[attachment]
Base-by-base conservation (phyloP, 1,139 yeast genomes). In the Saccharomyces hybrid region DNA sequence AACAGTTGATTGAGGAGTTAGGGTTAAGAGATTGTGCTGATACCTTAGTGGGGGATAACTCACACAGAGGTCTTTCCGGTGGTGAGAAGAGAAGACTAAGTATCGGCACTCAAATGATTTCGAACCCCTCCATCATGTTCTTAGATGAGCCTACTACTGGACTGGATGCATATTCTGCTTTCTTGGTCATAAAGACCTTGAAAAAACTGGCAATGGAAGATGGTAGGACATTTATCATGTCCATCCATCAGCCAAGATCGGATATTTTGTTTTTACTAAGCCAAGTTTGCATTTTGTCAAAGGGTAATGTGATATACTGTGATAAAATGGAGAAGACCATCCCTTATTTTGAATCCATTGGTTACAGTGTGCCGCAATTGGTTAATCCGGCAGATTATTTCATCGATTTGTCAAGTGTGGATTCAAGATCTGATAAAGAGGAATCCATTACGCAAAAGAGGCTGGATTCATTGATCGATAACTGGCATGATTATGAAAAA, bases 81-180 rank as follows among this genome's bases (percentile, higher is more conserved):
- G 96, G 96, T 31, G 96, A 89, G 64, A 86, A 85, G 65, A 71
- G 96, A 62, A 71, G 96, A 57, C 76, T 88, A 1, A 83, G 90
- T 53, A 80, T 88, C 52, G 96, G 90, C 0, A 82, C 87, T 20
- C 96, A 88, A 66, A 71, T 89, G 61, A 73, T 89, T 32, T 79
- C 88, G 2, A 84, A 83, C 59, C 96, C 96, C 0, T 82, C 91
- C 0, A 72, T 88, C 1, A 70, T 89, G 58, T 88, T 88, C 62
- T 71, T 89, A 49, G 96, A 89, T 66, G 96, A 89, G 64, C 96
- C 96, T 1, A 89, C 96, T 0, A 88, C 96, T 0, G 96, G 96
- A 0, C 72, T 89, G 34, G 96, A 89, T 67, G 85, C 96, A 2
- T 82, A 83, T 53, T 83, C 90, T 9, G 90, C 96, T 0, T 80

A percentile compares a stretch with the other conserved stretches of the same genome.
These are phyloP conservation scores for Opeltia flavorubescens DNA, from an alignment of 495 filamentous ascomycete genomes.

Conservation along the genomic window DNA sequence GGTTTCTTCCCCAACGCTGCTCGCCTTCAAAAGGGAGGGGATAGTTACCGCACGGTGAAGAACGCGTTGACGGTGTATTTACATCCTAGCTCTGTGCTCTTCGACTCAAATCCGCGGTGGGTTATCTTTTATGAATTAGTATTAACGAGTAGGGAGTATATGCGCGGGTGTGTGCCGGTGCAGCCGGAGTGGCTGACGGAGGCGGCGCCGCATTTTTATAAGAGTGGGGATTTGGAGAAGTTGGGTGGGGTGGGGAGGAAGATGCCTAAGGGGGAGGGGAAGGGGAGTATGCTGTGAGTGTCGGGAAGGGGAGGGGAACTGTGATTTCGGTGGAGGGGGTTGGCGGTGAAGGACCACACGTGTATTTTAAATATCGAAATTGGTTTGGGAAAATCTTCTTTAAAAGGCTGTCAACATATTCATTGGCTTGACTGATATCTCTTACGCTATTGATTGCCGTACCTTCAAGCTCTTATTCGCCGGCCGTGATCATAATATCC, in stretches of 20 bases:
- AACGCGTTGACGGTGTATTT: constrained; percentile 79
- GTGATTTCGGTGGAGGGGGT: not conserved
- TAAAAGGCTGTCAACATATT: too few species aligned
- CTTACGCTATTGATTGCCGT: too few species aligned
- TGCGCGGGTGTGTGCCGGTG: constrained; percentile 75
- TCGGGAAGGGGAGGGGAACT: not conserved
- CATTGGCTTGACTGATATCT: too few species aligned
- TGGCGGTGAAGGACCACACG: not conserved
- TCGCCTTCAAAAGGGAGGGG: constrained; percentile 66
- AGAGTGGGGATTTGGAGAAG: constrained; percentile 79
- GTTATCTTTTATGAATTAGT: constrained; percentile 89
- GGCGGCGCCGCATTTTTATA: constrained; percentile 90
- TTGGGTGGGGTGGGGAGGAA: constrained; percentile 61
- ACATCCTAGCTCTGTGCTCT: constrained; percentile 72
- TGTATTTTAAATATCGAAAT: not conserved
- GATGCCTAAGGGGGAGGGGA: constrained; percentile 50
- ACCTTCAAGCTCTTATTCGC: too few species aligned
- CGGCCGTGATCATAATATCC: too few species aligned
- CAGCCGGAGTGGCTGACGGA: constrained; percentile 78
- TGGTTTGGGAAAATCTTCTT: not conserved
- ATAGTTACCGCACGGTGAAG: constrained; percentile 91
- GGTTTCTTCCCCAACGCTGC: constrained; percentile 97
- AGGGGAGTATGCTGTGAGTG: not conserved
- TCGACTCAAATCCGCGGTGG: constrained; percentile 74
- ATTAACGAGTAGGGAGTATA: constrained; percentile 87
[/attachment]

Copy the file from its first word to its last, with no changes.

Base-by-base conservation (phyloP, 1,139 yeast genomes). In the Saccharomyces hybrid region DNA sequence AACAGTTGATTGAGGAGTTAGGGTTAAGAGATTGTGCTGATACCTTAGTGGGGGATAACTCACACAGAGGTCTTTCCGGTGGTGAGAAGAGAAGACTAAGTATCGGCACTCAAATGATTTCGAACCCCTCCATCATGTTCTTAGATGAGCCTACTACTGGACTGGATGCATATTCTGCTTTCTTGGTCATAAAGACCTTGAAAAAACTGGCAATGGAAGATGGTAGGACATTTATCATGTCCATCCATCAGCCAAGATCGGATATTTTGTTTTTACTAAGCCAAGTTTGCATTTTGTCAAAGGGTAATGTGATATACTGTGATAAAATGGAGAAGACCATCCCTTATTTTGAATCCATTGGTTACAGTGTGCCGCAATTGGTTAATCCGGCAGATTATTTCATCGATTTGTCAAGTGTGGATTCAAGATCTGATAAAGAGGAATCCATTACGCAAAAGAGGCTGGATTCATTGATCGATAACTGGCATGATTATGAAAAA, bases 81-180 rank as follows among this genome's bases (percentile, higher is more conserved):
- G 96, G 96, T 31, G 96, A 89, G 64, A 86, A 85, G 65, A 71
- G 96, A 62, A 71, G 96, A 57, C 76, T 88, A 1, A 83, G 90
- T 53, A 80, T 88, C 52, G 96, G 90, C 0, A 82, C 87, T 20
- C 96, A 88, A 66, A 71, T 89, G 61, A 73, T 89, T 32, T 79
- C 88, G 2, A 84, A 83, C 59, C 96, C 96, C 0, T 82, C 91
- C 0, A 72, T 88, C 1, A 70, T 89, G 58, T 88, T 88, C 62
- T 71, T 89, A 49, G 96, A 89, T 66, G 96, A 89, G 64, C 96
- C 96, T 1, A 89, C 96, T 0, A 88, C 96, T 0, G 96, G 96
- A 0, C 72, T 89, G 34, G 96, A 89, T 67, G 85, C 96, A 2
- T 82, A 83, T 53, T 83, C 90, T 9, G 90, C 96, T 0, T 80

A percentile compares a stretch with the other conserved stretches of the same genome.
These are phyloP conservation scores for Opeltia flavorubescens DNA, from an alignment of 495 filamentous ascomycete genomes.

Conservation along the genomic window DNA sequence GGTTTCTTCCCCAACGCTGCTCGCCTTCAAAAGGGAGGGGATAGTTACCGCACGGTGAAGAACGCGTTGACGGTGTATTTACATCCTAGCTCTGTGCTCTTCGACTCAAATCCGCGGTGGGTTATCTTTTATGAATTAGTATTAACGAGTAGGGAGTATATGCGCGGGTGTGTGCCGGTGCAGCCGGAGTGGCTGACGGAGGCGGCGCCGCATTTTTATAAGAGTGGGGATTTGGAGAAGTTGGGTGGGGTGGGGAGGAAGATGCCTAAGGGGGAGGGGAAGGGGAGTATGCTGTGAGTGTCGGGAAGGGGAGGGGAACTGTGATTTCGGTGGAGGGGGTTGGCGGTGAAGGACCACACGTGTATTTTAAATATCGAAATTGGTTTGGGAAAATCTTCTTTAAAAGGCTGTCAACATATTCATTGGCTTGACTGATATCTCTTACGCTATTGATTGCCGTACCTTCAAGCTCTTATTCGCCGGCCGTGATCATAATATCC, in stretches of 20 bases:
- AACGCGTTGACGGTGTATTT: constrained; percentile 79
- GTGATTTCGGTGGAGGGGGT: not conserved
- TAAAAGGCTGTCAACATATT: too few species aligned
- CTTACGCTATTGATTGCCGT: too few species aligned
- TGCGCGGGTGTGTGCCGGTG: constrained; percentile 75
- TCGGGAAGGGGAGGGGAACT: not conserved
- CATTGGCTTGACTGATATCT: too few species aligned
- TGGCGGTGAAGGACCACACG: not conserved
- TCGCCTTCAAAAGGGAGGGG: constrained; percentile 66
- AGAGTGGGGATTTGGAGAAG: constrained; percentile 79
- GTTATCTTTTATGAATTAGT: constrained; percentile 89
- GGCGGCGCCGCATTTTTATA: constrained; percentile 90
- TTGGGTGGGGTGGGGAGGAA: constrained; percentile 61
- ACATCCTAGCTCTGTGCTCT: constrained; percentile 72
- TGTATTTTAAATATCGAAAT: not conserved
- GATGCCTAAGGGGGAGGGGA: constrained; percentile 50
- ACCTTCAAGCTCTTATTCGC: too few species aligned
- CGGCCGTGATCATAATATCC: too few species aligned
- CAGCCGGAGTGGCTGACGGA: constrained; percentile 78
- TGGTTTGGGAAAATCTTCTT: not conserved
- ATAGTTACCGCACGGTGAAG: constrained; percentile 91
- GGTTTCTTCCCCAACGCTGC: constrained; percentile 97
- AGGGGAGTATGCTGTGAGTG: not conserved
- TCGACTCAAATCCGCGGTGG: constrained; percentile 74
- ATTAACGAGTAGGGAGTATA: constrained; percentile 87